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I have a method which calls for a classmethod of another class

def get_interface_params_by_mac(self, host, mac_unified):
        lines = RemoteCommand.remote_command(host, cls.IFCONFIG)


class RemoteCommand(object):

    def remote_command(cls, host, cmd, sh = None):

I'm going to write a unit test for *get_interface_params_by_mac* method, in which I'd like to change an implementation of *remote_command* (I think it calls stub - fix me if I wrong)

What the right way to do this in Python?

share|improve this question
up vote 6 down vote accepted

Your unit-test code (maybe in its setUp method, if this is needed across several test methods and thus qualifies as a fixture) should do:

def fake_command(cls, host, cmd, sh=None):
  pass  # whatever you want in here
self.save_remote_command = somemodule.RemoteCommand.remote_command
somemodule.RemoteCommand.remote_command = classmethod(fake_command)

and then undo this monkey-patching (e.g. in the tearDown method if the patching is done in setUp) by

somemodule.RemoteCommand.remote_command = self.save_remote_command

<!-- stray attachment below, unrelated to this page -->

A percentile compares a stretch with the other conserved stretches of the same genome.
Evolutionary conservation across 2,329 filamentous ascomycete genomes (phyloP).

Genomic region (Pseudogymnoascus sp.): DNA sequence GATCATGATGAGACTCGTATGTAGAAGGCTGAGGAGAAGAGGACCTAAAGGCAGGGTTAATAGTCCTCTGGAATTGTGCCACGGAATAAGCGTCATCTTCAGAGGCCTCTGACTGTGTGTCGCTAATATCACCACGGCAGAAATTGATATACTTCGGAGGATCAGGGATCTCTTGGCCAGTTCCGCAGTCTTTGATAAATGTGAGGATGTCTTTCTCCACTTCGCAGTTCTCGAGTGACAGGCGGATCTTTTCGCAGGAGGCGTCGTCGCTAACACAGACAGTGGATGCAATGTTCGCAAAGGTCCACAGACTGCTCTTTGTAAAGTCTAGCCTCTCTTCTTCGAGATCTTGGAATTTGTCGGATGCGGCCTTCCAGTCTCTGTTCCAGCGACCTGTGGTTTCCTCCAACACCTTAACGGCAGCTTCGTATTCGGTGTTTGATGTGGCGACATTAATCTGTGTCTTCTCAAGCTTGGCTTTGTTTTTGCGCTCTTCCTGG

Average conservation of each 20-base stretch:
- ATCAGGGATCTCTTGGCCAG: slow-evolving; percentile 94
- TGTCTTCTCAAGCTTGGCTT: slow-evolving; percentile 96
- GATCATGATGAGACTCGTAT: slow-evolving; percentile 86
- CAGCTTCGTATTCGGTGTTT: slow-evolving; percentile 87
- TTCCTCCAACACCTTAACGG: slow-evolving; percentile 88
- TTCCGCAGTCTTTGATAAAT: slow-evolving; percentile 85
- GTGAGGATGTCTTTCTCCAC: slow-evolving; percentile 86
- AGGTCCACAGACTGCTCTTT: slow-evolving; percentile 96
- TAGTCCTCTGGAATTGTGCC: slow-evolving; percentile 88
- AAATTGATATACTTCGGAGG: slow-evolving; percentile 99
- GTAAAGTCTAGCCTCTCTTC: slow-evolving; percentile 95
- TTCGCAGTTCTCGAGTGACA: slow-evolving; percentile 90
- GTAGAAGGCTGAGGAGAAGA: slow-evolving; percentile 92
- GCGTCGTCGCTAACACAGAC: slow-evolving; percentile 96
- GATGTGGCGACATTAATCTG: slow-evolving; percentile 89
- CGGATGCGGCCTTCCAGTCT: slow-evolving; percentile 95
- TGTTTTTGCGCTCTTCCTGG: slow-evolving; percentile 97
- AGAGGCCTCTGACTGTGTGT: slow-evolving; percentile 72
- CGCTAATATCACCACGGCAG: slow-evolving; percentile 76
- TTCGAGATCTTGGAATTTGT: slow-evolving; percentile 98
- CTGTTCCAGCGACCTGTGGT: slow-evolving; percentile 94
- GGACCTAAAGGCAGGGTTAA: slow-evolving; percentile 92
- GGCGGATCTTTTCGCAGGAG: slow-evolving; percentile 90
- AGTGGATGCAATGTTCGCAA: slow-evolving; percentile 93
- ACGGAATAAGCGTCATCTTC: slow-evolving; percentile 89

It's not always necessary to put things back after a test, but it's good general practice.

A more elegant approach would be to design your code for testability via the Dependency Injection (DI) pattern:

def __init__(self, ...):
   self.remote_command = RemoteCommand.remote_command

def set_remote_command_function(self, thefunction):
   self.remote_command = thefunction

def get_interface_params_by_mac(self, host, mac_unified):
        lines = self.remote_command(host, cls.IFCONFIG)

DI buys you a lot of flexibility (testability-wise, but also in many other contexts) at very little cost, which makes it one of my favorite design patterns (I'd much rather avoid monkey patching wherever I possibly can). Of course, if you design your code under test to use DI, all you need to do in your test is appropriately prepare that instance by calling the instance's set_remote_command_function with whatever fake-function you want to use!

share|improve this answer
Thanks, Alex. This is exactly what I need. I'd like also to read something about DI. Could you give me a link? – legesh Nov 5 '09 at 20:15
Another question... Do I really need a method set_remote_command_function? As I understand I can write something like this: myobj.remote_command = RemoteCommand.remote_command – legesh Nov 5 '09 at 20:40
@legesh, for DI, see e.g the PDF of a presentation of mine at . No, you don't necessarily need a setter-method, direct attribute assignment (possibly through a property if you need to do some book-keeping upon such assignments) can work too. – Alex Martelli Nov 6 '09 at 4:24

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